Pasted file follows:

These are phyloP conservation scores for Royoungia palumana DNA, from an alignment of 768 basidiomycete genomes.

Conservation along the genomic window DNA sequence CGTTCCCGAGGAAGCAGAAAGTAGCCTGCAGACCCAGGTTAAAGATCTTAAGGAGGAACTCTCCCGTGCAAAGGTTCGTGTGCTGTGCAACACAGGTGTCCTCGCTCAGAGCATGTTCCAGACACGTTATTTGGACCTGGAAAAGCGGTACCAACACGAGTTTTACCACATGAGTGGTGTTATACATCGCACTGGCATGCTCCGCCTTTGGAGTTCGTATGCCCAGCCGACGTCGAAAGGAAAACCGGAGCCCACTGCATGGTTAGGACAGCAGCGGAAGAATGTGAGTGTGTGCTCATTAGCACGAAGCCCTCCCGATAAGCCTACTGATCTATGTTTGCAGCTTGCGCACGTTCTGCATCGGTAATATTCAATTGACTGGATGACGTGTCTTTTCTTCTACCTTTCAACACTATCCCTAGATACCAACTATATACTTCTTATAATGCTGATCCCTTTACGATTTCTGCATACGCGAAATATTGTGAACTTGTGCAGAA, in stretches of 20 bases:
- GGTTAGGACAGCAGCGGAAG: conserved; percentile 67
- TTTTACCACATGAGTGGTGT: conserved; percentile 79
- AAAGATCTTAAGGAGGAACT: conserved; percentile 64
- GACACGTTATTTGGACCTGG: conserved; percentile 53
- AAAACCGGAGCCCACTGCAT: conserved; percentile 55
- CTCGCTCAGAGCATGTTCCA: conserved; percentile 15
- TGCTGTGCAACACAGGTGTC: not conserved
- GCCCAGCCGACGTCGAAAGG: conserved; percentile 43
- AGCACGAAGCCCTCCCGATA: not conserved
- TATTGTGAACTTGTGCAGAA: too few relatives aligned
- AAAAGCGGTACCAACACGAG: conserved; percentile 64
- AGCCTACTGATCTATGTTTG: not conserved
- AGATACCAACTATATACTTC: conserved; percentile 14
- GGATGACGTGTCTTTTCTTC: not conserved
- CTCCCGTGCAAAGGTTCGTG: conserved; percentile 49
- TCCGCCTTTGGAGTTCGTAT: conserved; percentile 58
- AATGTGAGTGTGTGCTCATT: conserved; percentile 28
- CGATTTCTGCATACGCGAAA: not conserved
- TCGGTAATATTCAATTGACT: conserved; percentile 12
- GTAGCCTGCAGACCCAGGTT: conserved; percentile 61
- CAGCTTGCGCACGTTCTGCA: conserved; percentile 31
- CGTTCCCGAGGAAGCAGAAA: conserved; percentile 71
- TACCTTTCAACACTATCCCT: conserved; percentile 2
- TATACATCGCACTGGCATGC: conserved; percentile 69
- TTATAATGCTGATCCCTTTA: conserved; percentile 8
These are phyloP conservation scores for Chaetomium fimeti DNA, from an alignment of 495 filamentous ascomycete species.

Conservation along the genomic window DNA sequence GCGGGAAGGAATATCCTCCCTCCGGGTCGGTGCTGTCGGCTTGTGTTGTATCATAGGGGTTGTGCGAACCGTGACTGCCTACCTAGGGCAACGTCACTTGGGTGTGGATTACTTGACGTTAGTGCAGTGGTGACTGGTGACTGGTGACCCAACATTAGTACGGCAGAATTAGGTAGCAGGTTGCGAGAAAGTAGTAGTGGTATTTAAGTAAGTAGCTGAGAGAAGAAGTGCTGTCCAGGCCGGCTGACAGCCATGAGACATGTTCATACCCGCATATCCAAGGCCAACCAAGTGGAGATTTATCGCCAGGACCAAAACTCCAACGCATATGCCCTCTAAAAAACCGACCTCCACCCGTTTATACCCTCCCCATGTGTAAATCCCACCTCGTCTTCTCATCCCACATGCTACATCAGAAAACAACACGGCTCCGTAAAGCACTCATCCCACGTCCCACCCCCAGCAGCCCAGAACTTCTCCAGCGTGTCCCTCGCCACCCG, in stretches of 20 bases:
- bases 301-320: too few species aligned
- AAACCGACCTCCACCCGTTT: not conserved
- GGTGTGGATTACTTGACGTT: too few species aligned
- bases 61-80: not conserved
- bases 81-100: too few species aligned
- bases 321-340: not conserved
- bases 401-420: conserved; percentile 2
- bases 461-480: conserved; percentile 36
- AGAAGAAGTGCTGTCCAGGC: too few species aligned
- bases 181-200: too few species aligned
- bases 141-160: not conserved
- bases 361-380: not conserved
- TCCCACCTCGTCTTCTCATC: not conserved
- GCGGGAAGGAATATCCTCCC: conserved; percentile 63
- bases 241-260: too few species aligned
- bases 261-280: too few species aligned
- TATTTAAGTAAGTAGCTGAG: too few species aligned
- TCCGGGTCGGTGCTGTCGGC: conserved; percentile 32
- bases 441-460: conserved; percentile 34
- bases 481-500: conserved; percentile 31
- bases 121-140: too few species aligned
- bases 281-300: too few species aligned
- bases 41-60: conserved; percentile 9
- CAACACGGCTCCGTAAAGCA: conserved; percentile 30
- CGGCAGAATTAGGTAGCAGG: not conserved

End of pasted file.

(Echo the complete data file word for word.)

These are phyloP conservation scores for Royoungia palumana DNA, from an alignment of 768 basidiomycete genomes.

Conservation along the genomic window DNA sequence CGTTCCCGAGGAAGCAGAAAGTAGCCTGCAGACCCAGGTTAAAGATCTTAAGGAGGAACTCTCCCGTGCAAAGGTTCGTGTGCTGTGCAACACAGGTGTCCTCGCTCAGAGCATGTTCCAGACACGTTATTTGGACCTGGAAAAGCGGTACCAACACGAGTTTTACCACATGAGTGGTGTTATACATCGCACTGGCATGCTCCGCCTTTGGAGTTCGTATGCCCAGCCGACGTCGAAAGGAAAACCGGAGCCCACTGCATGGTTAGGACAGCAGCGGAAGAATGTGAGTGTGTGCTCATTAGCACGAAGCCCTCCCGATAAGCCTACTGATCTATGTTTGCAGCTTGCGCACGTTCTGCATCGGTAATATTCAATTGACTGGATGACGTGTCTTTTCTTCTACCTTTCAACACTATCCCTAGATACCAACTATATACTTCTTATAATGCTGATCCCTTTACGATTTCTGCATACGCGAAATATTGTGAACTTGTGCAGAA, in stretches of 20 bases:
- GGTTAGGACAGCAGCGGAAG: conserved; percentile 67
- TTTTACCACATGAGTGGTGT: conserved; percentile 79
- AAAGATCTTAAGGAGGAACT: conserved; percentile 64
- GACACGTTATTTGGACCTGG: conserved; percentile 53
- AAAACCGGAGCCCACTGCAT: conserved; percentile 55
- CTCGCTCAGAGCATGTTCCA: conserved; percentile 15
- TGCTGTGCAACACAGGTGTC: not conserved
- GCCCAGCCGACGTCGAAAGG: conserved; percentile 43
- AGCACGAAGCCCTCCCGATA: not conserved
- TATTGTGAACTTGTGCAGAA: too few relatives aligned
- AAAAGCGGTACCAACACGAG: conserved; percentile 64
- AGCCTACTGATCTATGTTTG: not conserved
- AGATACCAACTATATACTTC: conserved; percentile 14
- GGATGACGTGTCTTTTCTTC: not conserved
- CTCCCGTGCAAAGGTTCGTG: conserved; percentile 49
- TCCGCCTTTGGAGTTCGTAT: conserved; percentile 58
- AATGTGAGTGTGTGCTCATT: conserved; percentile 28
- CGATTTCTGCATACGCGAAA: not conserved
- TCGGTAATATTCAATTGACT: conserved; percentile 12
- GTAGCCTGCAGACCCAGGTT: conserved; percentile 61
- CAGCTTGCGCACGTTCTGCA: conserved; percentile 31
- CGTTCCCGAGGAAGCAGAAA: conserved; percentile 71
- TACCTTTCAACACTATCCCT: conserved; percentile 2
- TATACATCGCACTGGCATGC: conserved; percentile 69
- TTATAATGCTGATCCCTTTA: conserved; percentile 8
These are phyloP conservation scores for Chaetomium fimeti DNA, from an alignment of 495 filamentous ascomycete species.

Conservation along the genomic window DNA sequence GCGGGAAGGAATATCCTCCCTCCGGGTCGGTGCTGTCGGCTTGTGTTGTATCATAGGGGTTGTGCGAACCGTGACTGCCTACCTAGGGCAACGTCACTTGGGTGTGGATTACTTGACGTTAGTGCAGTGGTGACTGGTGACTGGTGACCCAACATTAGTACGGCAGAATTAGGTAGCAGGTTGCGAGAAAGTAGTAGTGGTATTTAAGTAAGTAGCTGAGAGAAGAAGTGCTGTCCAGGCCGGCTGACAGCCATGAGACATGTTCATACCCGCATATCCAAGGCCAACCAAGTGGAGATTTATCGCCAGGACCAAAACTCCAACGCATATGCCCTCTAAAAAACCGACCTCCACCCGTTTATACCCTCCCCATGTGTAAATCCCACCTCGTCTTCTCATCCCACATGCTACATCAGAAAACAACACGGCTCCGTAAAGCACTCATCCCACGTCCCACCCCCAGCAGCCCAGAACTTCTCCAGCGTGTCCCTCGCCACCCG, in stretches of 20 bases:
- bases 301-320: too few species aligned
- AAACCGACCTCCACCCGTTT: not conserved
- GGTGTGGATTACTTGACGTT: too few species aligned
- bases 61-80: not conserved
- bases 81-100: too few species aligned
- bases 321-340: not conserved
- bases 401-420: conserved; percentile 2
- bases 461-480: conserved; percentile 36
- AGAAGAAGTGCTGTCCAGGC: too few species aligned
- bases 181-200: too few species aligned
- bases 141-160: not conserved
- bases 361-380: not conserved
- TCCCACCTCGTCTTCTCATC: not conserved
- GCGGGAAGGAATATCCTCCC: conserved; percentile 63
- bases 241-260: too few species aligned
- bases 261-280: too few species aligned
- TATTTAAGTAAGTAGCTGAG: too few species aligned
- TCCGGGTCGGTGCTGTCGGC: conserved; percentile 32
- bases 441-460: conserved; percentile 34
- bases 481-500: conserved; percentile 31
- bases 121-140: too few species aligned
- bases 281-300: too few species aligned
- bases 41-60: conserved; percentile 9
- CAACACGGCTCCGTAAAGCA: conserved; percentile 30
- CGGCAGAATTAGGTAGCAGG: not conserved